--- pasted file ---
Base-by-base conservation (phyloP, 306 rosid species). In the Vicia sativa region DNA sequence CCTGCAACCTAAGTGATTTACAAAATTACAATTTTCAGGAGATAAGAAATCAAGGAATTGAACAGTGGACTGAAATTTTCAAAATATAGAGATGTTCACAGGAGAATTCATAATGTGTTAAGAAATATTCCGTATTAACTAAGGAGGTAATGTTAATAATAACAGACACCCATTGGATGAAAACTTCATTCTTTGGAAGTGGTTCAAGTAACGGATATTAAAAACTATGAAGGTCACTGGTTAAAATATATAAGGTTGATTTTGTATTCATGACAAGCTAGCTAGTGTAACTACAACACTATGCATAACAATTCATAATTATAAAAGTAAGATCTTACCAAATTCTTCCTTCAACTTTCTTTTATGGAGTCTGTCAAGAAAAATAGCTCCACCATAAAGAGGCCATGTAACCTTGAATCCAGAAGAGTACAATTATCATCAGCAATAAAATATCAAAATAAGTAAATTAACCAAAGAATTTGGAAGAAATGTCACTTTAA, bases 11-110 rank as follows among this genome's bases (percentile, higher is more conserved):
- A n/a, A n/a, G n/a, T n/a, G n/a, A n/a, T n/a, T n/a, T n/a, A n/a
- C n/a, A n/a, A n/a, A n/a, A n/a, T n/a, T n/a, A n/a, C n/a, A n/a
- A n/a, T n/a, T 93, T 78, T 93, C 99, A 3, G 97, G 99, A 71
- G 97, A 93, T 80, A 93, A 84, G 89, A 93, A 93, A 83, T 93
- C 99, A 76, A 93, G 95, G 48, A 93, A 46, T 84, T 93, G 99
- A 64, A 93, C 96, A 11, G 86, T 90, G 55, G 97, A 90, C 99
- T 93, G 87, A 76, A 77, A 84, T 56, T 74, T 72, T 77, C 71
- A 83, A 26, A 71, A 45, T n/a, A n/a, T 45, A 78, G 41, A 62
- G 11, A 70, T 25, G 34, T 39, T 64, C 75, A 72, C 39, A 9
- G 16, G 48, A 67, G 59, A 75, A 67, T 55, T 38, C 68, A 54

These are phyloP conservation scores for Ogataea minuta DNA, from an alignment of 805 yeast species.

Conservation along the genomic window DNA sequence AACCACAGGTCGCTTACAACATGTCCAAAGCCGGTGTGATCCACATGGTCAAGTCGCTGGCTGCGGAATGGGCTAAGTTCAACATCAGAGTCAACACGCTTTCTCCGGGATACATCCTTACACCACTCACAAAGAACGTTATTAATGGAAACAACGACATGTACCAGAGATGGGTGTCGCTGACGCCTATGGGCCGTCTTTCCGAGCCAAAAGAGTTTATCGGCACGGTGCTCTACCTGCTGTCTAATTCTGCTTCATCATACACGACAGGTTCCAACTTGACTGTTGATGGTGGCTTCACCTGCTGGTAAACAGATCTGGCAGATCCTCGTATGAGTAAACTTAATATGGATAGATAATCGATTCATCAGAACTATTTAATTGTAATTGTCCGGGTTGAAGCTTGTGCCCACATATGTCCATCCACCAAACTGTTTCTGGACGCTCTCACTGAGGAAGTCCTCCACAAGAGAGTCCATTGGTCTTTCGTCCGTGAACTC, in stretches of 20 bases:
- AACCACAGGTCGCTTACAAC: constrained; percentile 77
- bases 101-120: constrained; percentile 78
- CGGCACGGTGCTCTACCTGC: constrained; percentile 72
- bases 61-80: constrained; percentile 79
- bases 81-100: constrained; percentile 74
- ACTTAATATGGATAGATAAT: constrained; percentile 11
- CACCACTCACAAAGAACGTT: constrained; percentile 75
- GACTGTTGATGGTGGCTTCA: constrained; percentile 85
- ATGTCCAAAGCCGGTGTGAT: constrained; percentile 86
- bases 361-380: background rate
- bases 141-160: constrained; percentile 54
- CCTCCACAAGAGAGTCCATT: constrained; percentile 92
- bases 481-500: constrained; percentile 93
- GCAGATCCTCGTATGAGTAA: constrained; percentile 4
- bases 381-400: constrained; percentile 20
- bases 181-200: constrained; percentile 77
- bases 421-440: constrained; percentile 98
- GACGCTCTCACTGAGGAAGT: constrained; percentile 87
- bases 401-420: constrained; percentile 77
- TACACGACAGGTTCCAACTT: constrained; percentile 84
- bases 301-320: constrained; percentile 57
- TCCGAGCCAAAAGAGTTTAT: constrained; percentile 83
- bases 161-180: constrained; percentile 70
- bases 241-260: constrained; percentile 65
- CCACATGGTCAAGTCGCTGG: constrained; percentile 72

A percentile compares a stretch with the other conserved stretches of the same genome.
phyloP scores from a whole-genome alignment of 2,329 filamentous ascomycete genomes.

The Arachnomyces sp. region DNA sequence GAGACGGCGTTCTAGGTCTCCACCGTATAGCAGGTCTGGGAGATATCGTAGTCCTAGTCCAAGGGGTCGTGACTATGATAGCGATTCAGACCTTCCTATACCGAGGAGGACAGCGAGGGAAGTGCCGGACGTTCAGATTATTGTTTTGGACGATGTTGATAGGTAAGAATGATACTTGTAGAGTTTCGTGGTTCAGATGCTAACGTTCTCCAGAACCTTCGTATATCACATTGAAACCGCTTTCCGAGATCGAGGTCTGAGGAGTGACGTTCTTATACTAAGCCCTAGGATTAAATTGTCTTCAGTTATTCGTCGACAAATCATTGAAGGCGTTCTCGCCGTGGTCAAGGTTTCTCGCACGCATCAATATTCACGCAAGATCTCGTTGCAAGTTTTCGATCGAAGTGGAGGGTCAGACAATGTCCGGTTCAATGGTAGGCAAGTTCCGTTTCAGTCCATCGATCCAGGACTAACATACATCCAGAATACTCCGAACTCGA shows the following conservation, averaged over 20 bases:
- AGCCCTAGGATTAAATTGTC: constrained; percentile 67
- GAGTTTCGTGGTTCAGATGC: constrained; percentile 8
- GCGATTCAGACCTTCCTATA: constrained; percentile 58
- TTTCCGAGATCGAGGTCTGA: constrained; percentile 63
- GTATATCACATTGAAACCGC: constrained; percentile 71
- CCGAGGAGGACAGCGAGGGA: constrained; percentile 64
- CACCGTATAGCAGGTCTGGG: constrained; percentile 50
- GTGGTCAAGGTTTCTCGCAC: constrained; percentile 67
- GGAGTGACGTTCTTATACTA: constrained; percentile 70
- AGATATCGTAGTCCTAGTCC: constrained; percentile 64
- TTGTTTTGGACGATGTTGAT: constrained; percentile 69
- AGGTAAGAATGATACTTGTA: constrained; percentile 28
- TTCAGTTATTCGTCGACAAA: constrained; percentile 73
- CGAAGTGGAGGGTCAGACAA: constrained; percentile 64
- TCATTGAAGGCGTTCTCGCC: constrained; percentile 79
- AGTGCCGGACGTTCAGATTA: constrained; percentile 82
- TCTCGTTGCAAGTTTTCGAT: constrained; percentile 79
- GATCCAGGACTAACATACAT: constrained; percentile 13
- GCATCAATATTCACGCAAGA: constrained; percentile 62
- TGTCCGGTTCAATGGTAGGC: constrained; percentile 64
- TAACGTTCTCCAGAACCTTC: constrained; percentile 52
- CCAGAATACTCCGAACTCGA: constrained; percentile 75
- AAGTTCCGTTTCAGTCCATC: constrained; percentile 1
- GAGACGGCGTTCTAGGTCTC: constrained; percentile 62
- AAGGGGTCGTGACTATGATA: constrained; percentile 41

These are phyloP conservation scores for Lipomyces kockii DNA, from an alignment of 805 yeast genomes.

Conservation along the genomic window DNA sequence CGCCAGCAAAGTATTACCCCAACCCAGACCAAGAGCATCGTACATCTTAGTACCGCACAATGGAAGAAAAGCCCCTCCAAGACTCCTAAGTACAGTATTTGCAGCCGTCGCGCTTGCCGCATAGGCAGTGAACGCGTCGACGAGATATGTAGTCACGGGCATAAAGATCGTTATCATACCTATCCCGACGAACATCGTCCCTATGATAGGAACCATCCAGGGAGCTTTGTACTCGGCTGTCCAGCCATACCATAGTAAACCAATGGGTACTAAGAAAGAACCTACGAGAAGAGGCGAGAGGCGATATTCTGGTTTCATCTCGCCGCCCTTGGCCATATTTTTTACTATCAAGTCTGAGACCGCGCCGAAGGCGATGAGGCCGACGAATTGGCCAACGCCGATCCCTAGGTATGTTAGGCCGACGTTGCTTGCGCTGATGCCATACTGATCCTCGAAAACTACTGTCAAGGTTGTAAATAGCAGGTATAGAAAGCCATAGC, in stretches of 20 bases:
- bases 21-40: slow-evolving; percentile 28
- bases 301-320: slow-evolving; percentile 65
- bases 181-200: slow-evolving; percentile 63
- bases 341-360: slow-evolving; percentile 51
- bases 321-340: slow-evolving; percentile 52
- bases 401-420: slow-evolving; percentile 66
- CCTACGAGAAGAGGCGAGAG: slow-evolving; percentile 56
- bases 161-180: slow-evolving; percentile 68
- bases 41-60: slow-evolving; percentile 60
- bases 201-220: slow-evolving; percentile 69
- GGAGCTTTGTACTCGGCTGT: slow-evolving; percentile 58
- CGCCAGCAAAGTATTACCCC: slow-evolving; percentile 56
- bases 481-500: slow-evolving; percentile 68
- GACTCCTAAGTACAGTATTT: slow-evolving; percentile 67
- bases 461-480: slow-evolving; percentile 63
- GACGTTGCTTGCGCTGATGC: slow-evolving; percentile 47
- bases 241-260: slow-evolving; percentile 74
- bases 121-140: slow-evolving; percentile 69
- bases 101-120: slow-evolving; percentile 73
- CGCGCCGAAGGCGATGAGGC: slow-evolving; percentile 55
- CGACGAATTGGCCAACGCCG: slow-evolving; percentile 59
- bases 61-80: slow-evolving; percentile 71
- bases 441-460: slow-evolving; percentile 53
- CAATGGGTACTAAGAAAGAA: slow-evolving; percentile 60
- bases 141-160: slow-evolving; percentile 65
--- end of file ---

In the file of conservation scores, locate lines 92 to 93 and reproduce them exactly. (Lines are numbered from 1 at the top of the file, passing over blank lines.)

- CAATGGGTACTAAGAAAGAA: slow-evolving; percentile 60
- bases 141-160: slow-evolving; percentile 65